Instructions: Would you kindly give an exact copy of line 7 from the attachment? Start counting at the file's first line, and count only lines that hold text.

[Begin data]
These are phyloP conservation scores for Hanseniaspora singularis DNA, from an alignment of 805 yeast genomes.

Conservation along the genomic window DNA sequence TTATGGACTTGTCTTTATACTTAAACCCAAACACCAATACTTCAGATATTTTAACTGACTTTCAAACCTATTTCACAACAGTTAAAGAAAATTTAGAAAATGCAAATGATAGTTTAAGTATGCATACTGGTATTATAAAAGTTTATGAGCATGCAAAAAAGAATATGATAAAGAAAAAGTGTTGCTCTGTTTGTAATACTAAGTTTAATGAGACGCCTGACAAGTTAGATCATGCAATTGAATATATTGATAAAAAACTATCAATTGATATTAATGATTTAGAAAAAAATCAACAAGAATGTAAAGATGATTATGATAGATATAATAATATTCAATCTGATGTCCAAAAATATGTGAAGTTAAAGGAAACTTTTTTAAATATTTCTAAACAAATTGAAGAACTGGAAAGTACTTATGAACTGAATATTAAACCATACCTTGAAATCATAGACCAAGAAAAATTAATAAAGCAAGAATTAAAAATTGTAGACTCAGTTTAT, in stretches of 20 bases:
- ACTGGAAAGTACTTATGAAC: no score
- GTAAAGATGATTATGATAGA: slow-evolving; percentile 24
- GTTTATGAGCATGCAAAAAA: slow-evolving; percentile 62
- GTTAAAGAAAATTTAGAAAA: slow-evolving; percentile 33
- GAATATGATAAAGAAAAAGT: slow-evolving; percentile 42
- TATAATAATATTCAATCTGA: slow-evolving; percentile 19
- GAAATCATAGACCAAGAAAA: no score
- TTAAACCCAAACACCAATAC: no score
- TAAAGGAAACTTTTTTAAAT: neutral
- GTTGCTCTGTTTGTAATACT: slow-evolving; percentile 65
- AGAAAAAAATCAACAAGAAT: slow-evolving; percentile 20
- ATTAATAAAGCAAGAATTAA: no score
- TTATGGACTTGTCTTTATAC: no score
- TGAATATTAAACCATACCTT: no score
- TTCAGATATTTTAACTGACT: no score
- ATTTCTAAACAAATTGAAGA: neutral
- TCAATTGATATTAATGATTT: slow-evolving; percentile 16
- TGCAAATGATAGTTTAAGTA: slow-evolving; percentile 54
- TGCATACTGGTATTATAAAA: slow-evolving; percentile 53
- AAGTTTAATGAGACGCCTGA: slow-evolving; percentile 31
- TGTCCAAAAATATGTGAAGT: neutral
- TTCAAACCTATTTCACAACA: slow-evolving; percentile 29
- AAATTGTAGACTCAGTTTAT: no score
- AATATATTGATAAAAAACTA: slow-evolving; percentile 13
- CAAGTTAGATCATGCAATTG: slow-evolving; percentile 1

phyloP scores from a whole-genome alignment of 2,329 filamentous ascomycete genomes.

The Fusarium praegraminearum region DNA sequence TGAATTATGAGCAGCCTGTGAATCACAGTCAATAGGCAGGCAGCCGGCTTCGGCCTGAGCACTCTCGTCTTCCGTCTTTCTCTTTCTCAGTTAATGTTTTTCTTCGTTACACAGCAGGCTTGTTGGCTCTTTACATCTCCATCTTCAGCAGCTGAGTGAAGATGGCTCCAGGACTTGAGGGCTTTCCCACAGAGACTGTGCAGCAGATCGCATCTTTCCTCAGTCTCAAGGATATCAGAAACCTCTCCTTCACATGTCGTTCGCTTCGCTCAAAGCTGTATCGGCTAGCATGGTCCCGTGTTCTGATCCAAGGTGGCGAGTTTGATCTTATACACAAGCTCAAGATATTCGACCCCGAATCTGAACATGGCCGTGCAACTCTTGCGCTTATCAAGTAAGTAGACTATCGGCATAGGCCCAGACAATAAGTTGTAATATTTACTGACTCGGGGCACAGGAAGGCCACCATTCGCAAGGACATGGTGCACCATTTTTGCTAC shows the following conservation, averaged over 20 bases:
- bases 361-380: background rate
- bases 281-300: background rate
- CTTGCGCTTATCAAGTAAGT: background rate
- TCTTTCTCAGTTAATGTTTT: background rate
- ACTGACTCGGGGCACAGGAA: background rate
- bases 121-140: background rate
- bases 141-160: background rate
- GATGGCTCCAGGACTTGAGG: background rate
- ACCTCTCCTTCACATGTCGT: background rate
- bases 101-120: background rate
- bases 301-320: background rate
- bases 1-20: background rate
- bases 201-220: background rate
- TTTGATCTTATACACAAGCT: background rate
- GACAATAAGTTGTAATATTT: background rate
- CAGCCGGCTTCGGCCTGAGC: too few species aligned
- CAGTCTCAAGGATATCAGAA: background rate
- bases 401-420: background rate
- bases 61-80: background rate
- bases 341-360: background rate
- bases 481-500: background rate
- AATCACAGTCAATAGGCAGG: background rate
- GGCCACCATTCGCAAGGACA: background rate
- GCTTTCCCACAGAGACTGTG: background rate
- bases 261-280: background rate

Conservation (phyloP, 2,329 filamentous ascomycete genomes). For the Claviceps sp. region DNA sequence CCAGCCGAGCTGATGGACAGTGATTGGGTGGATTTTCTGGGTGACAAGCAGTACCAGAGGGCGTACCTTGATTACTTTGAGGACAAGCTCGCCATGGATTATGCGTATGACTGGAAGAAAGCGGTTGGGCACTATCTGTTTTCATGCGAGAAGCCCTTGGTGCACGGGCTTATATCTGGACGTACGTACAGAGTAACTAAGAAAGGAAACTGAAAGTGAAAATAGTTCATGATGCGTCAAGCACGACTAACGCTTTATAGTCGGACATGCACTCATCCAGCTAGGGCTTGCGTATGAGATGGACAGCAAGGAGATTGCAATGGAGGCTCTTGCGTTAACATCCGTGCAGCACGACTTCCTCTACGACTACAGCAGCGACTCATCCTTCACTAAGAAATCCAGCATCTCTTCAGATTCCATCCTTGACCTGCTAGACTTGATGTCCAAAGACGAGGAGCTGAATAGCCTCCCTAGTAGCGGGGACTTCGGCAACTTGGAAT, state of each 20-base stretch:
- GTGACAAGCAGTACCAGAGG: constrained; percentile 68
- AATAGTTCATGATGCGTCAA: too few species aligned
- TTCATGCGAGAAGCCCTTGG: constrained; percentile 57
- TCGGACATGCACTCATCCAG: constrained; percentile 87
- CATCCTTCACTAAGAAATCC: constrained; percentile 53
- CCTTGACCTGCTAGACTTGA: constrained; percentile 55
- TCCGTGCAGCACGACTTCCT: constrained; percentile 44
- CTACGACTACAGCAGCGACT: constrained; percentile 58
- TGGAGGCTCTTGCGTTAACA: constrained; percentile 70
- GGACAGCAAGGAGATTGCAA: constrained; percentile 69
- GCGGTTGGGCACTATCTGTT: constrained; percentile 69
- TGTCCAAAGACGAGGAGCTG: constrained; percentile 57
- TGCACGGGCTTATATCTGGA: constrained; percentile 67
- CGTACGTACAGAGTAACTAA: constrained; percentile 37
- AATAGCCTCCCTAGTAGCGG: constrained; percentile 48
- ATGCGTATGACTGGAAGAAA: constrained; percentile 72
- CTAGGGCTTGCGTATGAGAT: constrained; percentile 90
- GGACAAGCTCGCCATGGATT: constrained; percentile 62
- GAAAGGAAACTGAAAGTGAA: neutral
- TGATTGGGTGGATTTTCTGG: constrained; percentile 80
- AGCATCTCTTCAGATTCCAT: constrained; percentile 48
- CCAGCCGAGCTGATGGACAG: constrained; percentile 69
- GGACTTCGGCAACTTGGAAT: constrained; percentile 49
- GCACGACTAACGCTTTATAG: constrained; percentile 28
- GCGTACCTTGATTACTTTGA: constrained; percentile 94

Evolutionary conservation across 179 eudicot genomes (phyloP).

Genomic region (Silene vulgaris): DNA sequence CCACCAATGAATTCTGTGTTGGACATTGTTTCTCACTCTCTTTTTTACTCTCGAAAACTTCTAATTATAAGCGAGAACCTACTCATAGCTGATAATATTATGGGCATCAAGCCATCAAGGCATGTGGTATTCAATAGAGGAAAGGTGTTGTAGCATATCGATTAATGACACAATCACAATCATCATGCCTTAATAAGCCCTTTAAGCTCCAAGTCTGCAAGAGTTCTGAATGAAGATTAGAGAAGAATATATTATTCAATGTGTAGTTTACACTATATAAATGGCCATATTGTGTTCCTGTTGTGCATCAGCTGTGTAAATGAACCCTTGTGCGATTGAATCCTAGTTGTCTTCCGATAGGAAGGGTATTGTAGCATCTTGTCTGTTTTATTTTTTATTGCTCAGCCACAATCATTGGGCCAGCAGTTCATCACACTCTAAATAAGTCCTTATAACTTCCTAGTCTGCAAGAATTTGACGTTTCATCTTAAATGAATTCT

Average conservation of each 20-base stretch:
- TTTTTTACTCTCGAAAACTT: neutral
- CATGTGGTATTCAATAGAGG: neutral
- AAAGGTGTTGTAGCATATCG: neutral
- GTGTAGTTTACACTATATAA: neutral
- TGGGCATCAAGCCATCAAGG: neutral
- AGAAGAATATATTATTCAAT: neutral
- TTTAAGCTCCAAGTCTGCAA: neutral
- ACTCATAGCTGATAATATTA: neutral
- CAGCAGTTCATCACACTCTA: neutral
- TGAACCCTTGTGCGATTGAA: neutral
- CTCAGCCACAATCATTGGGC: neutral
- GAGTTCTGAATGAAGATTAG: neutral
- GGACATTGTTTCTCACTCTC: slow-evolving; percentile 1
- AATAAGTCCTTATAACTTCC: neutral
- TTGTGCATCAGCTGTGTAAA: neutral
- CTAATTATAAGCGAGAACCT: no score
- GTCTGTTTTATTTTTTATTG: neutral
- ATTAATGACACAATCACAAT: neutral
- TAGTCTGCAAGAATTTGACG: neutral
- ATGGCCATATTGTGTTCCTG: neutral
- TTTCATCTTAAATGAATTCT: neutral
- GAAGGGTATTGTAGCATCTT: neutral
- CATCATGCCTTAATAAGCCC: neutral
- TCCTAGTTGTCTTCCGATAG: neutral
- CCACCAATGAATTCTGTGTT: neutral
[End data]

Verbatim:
- GAATATGATAAAGAAAAAGT: slow-evolving; percentile 42